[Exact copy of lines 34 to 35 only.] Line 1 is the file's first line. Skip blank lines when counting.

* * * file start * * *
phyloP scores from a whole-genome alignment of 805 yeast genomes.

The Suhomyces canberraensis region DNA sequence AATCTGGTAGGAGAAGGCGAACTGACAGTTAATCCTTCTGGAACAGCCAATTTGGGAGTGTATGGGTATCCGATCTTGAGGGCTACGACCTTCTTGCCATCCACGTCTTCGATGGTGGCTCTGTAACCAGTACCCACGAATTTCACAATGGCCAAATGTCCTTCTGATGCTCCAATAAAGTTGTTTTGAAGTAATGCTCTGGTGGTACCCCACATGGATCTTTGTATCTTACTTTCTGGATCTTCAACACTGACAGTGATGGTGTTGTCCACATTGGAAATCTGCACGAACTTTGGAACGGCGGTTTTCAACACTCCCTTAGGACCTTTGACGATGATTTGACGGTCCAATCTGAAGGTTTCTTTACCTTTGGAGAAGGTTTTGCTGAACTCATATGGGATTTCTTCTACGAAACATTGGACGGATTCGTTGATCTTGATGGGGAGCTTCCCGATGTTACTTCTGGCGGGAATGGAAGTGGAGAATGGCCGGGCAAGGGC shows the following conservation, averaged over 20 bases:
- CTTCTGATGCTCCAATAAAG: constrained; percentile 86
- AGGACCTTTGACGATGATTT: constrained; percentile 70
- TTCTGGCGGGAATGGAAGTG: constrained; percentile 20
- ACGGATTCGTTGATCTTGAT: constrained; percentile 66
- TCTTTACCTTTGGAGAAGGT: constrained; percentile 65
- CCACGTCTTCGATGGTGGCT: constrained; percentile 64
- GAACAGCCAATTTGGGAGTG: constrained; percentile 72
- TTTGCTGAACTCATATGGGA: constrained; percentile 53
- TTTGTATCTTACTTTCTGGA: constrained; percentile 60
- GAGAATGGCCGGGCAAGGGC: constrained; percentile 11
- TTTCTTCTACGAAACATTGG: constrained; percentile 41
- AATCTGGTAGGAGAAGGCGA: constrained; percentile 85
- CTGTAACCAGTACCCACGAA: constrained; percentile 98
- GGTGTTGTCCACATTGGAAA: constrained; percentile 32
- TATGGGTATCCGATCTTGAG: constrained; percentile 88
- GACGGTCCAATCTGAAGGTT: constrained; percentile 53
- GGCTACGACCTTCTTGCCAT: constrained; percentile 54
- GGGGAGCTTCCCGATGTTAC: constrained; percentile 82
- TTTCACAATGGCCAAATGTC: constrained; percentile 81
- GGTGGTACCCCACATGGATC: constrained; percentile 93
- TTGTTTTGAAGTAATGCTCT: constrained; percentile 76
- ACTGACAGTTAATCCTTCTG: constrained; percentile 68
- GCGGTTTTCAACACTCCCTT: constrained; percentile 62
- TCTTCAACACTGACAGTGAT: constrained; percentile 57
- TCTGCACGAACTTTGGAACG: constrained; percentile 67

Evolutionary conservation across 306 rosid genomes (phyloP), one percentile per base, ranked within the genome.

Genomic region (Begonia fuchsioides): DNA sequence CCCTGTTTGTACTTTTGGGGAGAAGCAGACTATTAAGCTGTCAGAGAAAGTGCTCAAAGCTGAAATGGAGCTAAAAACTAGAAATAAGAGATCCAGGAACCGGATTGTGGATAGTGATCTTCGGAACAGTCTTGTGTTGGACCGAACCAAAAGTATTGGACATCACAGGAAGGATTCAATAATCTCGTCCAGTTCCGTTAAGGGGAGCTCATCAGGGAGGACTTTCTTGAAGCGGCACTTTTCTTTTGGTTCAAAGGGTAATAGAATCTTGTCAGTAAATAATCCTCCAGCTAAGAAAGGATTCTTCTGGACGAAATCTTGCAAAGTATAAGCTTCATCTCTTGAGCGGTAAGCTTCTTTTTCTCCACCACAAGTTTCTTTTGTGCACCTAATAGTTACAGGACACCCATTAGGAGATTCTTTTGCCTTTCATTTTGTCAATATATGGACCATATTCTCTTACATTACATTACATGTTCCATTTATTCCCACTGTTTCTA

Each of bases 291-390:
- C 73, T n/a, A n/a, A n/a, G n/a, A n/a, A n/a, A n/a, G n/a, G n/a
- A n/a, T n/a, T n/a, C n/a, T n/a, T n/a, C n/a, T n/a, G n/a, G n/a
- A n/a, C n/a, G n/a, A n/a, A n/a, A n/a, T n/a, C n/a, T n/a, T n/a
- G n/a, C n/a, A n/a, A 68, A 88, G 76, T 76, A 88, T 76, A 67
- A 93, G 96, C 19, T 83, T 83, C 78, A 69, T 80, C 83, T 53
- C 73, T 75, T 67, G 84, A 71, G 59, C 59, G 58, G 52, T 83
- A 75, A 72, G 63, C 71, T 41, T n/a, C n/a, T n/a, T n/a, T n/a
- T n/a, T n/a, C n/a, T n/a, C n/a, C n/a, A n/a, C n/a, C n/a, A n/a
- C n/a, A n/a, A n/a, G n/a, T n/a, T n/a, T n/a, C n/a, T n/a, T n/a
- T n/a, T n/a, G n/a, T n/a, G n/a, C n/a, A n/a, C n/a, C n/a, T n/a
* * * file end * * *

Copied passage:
- G n/a, C n/a, A n/a, A 68, A 88, G 76, T 76, A 88, T 76, A 67
- A 93, G 96, C 19, T 83, T 83, C 78, A 69, T 80, C 83, T 53